IBS and multidisciplinary care

Gastroenterological nurse (2)

Jimmy Lee - Research Dietitian, 02 May 2024

What is multidisciplinary care?

Multidisciplinary care refers to healthcare services that are provided by multiple professionals across various specialties in medical treatment. Healthcare professionals may come from the same healthcare organisation or from different organisations, but brought together as a specialised team for patient care (1).

Multidisciplinary care is an approach studied in various conditions, with some showing superiority to usual treatment plans, whereby only one healthcare professional is involved in treating one patient (2-4).

Why a multidisciplinary approach in IBS?

Despite the wide prevalence of IBS, the cause of IBS is not clearly known and is thought to be complicated, and may be attributed to one or more biological, psychological and social factors. IBS can also greatly reduce the quality of life in patients and affect productivity, social lifestyle and relationships with friends and family (5).

Traditionally, IBS is managed with medication and mainly by a gastroenterologist (6). However, given the complex nature of IBS, a multidisciplinary model of care that looks beyond gut dysfunction and considers gut-brain and gut-diet interaction is thought to better optimise symptom control, quality of life, psychological health and nutritional wellbeing (than being managed solely by a gastroenterologist). A review in 2021 pointed out that open communication across the multidisciplinary team allows clinical issues to be addressed collaboratively, producing a synergistic effect as part of clinical care (6).

A focus group study in 2021 showed that a multidisciplinary team is preferred by IBS patients, as this approach ensures patients receive knowledgeable and comprehensive care from medical and dietary perspectives (7). A 2023 review pointed out that up to 1 in 3 IBS patients also suffer from anxiety or depression, further highlighting the importance of treating IBS in a multidisciplinary approach (8).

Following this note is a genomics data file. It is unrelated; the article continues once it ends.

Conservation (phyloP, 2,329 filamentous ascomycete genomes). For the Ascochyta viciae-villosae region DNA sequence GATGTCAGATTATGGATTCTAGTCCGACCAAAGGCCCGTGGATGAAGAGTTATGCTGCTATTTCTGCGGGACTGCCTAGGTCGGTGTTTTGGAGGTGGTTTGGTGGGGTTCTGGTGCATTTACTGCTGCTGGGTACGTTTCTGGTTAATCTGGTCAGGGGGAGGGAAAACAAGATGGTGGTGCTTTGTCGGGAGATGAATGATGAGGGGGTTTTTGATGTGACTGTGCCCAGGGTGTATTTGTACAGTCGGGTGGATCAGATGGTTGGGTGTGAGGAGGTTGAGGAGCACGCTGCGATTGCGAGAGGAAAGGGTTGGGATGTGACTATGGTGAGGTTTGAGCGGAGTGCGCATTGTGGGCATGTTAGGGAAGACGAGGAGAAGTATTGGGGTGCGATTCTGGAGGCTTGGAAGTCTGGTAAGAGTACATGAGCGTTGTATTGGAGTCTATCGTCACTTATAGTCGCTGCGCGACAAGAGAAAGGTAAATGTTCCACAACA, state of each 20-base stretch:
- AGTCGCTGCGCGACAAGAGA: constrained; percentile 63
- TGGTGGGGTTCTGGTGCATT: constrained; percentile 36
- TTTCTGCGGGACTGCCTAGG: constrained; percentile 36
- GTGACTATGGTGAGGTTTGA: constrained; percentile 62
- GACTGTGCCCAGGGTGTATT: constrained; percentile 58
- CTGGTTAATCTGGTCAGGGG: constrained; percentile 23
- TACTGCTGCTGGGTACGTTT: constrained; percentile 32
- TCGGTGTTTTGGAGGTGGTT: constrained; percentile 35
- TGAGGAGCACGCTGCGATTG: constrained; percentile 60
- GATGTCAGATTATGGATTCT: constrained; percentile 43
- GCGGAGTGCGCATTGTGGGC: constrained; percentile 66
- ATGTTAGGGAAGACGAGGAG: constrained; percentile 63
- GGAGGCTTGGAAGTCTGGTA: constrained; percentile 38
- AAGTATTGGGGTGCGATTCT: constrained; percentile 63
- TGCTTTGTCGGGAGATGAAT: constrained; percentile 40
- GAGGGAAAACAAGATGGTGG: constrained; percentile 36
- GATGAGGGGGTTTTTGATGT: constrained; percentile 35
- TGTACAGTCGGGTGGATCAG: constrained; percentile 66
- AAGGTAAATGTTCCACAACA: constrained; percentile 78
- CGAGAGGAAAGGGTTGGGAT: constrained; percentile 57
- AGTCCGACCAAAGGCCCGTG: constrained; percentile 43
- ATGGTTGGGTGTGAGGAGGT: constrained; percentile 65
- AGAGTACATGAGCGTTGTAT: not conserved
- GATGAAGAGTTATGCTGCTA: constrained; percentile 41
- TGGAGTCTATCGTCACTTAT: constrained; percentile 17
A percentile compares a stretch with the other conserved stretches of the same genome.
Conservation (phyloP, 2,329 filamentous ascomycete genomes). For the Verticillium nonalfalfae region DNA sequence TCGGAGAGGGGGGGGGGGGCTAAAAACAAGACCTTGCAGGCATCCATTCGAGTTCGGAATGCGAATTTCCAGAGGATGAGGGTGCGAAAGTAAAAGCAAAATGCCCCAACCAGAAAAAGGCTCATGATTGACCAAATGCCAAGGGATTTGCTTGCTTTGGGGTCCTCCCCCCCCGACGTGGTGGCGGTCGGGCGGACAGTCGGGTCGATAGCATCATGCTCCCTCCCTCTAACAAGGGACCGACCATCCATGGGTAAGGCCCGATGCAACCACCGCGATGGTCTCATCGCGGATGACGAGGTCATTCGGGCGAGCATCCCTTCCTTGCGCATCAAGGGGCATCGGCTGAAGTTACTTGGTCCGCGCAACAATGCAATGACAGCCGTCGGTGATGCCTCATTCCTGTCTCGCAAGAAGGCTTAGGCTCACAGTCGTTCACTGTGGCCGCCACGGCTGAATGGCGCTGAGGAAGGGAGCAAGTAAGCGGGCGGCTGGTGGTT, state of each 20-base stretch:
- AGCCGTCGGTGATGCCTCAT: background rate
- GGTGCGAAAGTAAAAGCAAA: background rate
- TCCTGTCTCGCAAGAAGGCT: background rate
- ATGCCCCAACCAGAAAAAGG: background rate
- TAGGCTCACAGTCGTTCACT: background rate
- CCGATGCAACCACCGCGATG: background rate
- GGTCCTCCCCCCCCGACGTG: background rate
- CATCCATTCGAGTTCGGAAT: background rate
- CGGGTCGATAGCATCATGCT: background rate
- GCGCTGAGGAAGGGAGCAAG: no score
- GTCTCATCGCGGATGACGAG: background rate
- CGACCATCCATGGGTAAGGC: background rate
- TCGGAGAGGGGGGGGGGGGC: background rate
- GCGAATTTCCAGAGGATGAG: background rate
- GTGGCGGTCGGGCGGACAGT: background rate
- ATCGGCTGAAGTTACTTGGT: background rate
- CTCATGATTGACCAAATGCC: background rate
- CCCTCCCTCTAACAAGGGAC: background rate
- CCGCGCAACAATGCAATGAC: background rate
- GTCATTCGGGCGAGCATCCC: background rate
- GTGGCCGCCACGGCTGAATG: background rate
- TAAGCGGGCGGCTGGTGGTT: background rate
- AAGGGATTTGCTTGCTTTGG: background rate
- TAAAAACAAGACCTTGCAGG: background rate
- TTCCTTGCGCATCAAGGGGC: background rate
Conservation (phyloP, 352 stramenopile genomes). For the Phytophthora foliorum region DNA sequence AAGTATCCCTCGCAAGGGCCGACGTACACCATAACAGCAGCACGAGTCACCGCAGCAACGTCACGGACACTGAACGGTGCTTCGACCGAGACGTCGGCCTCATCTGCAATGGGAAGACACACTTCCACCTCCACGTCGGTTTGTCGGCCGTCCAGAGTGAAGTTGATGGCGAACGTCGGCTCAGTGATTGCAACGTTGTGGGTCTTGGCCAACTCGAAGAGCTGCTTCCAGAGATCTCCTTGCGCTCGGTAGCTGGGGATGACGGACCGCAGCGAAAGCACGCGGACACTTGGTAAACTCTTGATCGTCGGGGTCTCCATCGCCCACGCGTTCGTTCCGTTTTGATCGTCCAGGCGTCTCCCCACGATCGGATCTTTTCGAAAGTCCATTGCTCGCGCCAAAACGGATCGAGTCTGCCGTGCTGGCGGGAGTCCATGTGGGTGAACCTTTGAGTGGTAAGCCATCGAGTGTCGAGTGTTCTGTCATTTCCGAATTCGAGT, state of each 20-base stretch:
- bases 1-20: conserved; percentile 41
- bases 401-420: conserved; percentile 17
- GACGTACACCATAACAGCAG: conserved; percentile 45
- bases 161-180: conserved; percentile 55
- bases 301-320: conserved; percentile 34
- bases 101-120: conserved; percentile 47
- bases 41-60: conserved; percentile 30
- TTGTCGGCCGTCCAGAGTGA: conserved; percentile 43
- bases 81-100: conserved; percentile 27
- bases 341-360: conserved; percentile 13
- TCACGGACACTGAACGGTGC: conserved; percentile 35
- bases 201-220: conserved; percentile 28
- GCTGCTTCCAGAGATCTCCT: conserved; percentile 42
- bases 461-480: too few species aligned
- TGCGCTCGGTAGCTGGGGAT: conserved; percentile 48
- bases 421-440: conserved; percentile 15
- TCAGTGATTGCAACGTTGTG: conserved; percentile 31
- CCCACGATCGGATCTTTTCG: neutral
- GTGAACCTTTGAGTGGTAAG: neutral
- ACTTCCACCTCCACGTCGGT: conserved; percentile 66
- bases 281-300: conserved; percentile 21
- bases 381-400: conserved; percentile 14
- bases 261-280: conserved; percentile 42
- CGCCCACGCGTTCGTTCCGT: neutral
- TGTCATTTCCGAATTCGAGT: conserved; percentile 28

The evidence

In a 2020 Melbourne-based study, 144 patients with functional gastrointestinal disorders were randomly assigned to receive either multidisciplinary clinic care or standard care (involving a gastroenterologist only) (9). In IBS patients, a higher proportion of patients reported a clinically significant reduction in symptoms between baseline and end of treatment in the multidisciplinary group (66%), compared to the standard group (38%), and this difference was also observed 12 months after the end of treatment (10). Specialists in the multidisciplinary arm had immediate access to allied health professionals within the same clinic, which the authors mentioned was crucial to the success of treatment.

Another study also showed that a greater proportion of functional gastrointestinal disorders patients achieved symptom, quality of life and psychological health improvement in those who received multidisciplinary care, compared to gastroenterologist-only or standard care (11).

Until recently, IBS treatment often focused on using medication (5), which may be limited in its effectiveness (5, 8), potentially due to the lack of addressing how the gut and the brain can manifest symptoms. The 2021 British Society of Gastroenterology guidelines on the management of IBS recognise that a multidisciplinary approach is usually required to manage patients with severe IBS symptoms (12,13), although there is limited evidence to guide management of this approach in this population (12).

What role does each healthcare professional in the multidisciplinary team play?

We have summarised the roles that individual healthcare professionals play in the multidisciplinary team in the infographic below. Members of the multidisciplinary team may be individualised according to the patient’s clinical needs (1).